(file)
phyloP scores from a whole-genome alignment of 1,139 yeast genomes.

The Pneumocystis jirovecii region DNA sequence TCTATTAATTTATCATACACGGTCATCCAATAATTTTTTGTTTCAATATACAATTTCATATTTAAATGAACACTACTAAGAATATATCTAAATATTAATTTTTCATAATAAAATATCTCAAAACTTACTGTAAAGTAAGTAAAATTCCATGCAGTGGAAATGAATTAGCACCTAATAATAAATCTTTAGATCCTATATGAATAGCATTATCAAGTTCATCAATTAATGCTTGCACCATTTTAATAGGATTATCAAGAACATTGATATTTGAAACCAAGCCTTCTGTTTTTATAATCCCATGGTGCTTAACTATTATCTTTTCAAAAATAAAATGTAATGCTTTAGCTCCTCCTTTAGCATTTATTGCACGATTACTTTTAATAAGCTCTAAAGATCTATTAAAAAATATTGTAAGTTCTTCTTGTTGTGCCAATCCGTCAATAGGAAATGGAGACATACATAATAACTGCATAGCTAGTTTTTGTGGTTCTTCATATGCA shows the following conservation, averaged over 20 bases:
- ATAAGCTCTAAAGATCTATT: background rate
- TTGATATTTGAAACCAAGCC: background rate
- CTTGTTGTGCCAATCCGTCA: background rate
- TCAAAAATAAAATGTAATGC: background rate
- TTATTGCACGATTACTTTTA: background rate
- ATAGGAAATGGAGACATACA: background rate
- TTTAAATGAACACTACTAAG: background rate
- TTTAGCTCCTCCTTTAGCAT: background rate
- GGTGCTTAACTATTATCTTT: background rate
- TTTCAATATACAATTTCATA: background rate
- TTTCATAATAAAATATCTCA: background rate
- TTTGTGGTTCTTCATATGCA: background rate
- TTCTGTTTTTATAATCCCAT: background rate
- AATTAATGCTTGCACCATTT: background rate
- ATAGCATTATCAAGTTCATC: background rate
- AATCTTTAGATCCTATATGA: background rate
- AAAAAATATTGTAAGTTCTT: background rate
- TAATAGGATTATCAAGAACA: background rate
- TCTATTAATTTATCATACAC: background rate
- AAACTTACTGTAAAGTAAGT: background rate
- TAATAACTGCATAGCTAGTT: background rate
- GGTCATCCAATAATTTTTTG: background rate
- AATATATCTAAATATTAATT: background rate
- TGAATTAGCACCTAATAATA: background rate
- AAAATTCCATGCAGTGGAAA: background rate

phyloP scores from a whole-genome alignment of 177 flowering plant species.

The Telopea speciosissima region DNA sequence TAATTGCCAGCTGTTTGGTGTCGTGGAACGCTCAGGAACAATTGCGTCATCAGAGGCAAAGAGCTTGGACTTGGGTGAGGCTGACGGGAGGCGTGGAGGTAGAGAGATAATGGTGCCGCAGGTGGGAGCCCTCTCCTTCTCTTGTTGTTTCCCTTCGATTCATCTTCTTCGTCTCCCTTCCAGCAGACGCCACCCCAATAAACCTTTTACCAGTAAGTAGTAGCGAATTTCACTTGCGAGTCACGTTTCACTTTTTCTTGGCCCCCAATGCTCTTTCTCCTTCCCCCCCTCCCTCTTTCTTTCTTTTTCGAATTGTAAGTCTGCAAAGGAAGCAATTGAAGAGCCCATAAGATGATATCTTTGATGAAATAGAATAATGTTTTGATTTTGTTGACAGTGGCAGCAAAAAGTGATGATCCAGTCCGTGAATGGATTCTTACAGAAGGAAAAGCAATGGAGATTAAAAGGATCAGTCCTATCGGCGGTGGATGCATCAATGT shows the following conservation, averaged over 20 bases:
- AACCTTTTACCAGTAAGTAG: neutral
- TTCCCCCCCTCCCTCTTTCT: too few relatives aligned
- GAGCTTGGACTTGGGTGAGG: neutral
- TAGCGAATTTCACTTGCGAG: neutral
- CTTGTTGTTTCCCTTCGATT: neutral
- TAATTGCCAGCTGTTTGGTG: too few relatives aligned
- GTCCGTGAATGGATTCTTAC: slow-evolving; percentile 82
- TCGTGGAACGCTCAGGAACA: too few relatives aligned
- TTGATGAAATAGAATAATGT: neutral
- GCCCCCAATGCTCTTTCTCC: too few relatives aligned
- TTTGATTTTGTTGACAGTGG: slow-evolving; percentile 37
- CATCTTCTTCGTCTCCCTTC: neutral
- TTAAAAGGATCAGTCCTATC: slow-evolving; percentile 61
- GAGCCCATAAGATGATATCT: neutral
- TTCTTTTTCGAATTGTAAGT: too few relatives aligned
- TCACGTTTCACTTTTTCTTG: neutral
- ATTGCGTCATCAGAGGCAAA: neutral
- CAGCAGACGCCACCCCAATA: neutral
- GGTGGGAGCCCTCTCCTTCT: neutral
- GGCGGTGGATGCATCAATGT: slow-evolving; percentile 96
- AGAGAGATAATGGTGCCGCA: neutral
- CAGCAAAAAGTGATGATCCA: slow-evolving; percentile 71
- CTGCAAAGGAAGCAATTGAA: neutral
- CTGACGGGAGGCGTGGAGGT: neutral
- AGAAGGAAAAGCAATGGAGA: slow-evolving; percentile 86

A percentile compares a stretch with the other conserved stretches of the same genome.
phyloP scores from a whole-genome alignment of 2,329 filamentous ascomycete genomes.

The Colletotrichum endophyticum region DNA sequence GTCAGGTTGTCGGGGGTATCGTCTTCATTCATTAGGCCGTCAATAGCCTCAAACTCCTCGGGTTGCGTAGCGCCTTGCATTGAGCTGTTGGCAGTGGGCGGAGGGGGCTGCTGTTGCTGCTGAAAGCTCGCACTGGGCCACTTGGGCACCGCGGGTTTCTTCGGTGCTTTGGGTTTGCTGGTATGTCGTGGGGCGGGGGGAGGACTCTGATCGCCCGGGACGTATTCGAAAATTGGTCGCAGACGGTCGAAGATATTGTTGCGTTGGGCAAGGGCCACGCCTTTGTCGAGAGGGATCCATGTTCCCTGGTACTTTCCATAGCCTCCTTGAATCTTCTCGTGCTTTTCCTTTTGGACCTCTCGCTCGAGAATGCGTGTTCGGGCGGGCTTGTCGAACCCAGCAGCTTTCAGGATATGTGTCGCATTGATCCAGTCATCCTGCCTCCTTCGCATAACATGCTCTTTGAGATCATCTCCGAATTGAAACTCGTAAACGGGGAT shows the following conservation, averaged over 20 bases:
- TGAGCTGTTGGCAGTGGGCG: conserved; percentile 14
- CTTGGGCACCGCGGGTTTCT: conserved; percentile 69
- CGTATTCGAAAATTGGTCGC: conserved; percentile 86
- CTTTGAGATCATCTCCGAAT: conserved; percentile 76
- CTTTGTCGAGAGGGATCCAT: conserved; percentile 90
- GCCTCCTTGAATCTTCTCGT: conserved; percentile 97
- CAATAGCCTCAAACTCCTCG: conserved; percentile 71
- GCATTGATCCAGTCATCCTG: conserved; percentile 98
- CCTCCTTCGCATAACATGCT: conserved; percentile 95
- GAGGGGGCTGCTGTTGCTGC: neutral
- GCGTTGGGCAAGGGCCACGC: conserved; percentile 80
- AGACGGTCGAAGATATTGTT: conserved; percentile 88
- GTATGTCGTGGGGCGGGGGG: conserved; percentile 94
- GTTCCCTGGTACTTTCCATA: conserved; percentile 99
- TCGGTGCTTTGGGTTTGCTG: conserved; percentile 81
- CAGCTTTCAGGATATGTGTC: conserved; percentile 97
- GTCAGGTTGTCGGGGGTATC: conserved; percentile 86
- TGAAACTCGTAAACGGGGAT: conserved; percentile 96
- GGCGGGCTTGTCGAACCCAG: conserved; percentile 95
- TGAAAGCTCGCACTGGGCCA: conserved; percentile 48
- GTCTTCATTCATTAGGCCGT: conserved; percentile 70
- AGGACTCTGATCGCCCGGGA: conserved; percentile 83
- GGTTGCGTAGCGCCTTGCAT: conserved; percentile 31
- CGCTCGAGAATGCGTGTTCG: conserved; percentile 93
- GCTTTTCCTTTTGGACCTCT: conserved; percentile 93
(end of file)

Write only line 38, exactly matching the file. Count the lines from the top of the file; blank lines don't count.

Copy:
- TTGATGAAATAGAATAATGT: neutral